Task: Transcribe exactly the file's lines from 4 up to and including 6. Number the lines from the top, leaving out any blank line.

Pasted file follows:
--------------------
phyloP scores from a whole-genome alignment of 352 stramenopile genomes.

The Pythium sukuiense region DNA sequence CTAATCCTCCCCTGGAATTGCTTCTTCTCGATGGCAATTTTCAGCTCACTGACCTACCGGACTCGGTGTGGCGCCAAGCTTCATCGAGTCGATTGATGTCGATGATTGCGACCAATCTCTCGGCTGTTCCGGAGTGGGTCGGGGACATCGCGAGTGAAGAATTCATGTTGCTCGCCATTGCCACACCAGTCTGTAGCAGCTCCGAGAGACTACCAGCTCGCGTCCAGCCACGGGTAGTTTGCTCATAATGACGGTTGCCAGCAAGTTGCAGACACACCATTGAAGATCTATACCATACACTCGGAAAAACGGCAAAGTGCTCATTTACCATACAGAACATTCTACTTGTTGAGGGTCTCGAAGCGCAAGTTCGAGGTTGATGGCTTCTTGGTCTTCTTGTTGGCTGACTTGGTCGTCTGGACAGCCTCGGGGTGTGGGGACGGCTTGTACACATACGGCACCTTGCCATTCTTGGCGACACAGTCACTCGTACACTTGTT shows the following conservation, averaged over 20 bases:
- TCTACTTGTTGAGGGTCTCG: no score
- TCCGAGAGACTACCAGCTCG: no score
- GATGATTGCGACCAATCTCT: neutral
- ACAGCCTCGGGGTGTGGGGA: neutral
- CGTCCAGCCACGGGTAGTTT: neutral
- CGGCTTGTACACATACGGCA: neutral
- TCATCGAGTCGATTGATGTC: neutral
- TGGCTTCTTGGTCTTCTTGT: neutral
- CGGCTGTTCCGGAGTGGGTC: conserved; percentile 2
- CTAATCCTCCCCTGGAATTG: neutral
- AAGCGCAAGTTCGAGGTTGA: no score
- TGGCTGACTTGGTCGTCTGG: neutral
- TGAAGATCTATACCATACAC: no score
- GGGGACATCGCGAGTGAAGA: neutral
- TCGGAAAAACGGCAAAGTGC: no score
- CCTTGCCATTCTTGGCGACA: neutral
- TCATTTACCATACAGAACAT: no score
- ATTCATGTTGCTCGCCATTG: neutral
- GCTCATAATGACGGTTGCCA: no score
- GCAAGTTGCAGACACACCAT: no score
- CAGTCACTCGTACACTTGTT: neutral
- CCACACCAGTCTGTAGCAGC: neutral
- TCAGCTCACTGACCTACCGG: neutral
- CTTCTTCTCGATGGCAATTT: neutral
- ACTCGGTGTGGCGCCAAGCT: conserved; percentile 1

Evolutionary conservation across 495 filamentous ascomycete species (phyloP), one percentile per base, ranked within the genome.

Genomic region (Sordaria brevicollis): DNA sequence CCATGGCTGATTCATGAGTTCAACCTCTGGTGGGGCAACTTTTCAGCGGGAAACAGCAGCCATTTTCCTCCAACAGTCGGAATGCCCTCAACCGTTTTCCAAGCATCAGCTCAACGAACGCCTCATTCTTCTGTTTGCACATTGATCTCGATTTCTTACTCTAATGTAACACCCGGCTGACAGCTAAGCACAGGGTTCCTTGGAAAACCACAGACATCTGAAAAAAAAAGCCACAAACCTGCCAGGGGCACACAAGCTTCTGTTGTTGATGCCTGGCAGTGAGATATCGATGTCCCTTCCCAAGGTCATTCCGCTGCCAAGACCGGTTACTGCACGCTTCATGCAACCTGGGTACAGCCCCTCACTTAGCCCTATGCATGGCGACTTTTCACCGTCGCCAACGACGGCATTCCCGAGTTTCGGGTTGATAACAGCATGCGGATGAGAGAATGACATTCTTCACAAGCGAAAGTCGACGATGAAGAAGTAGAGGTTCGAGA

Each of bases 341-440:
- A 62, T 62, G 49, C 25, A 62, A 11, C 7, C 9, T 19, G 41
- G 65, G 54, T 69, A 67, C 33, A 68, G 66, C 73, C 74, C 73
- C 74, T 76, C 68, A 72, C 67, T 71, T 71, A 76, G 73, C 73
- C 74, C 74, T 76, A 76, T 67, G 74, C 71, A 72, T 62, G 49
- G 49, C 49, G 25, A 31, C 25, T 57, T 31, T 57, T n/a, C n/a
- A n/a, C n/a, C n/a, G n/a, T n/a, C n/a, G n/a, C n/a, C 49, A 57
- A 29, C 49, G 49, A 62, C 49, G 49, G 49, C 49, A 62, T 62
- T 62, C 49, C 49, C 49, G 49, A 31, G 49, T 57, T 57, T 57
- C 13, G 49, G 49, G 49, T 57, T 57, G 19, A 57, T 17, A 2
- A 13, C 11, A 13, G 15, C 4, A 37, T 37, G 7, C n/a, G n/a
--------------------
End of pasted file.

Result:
- TCCGAGAGACTACCAGCTCG: no score
- GATGATTGCGACCAATCTCT: neutral
- ACAGCCTCGGGGTGTGGGGA: neutral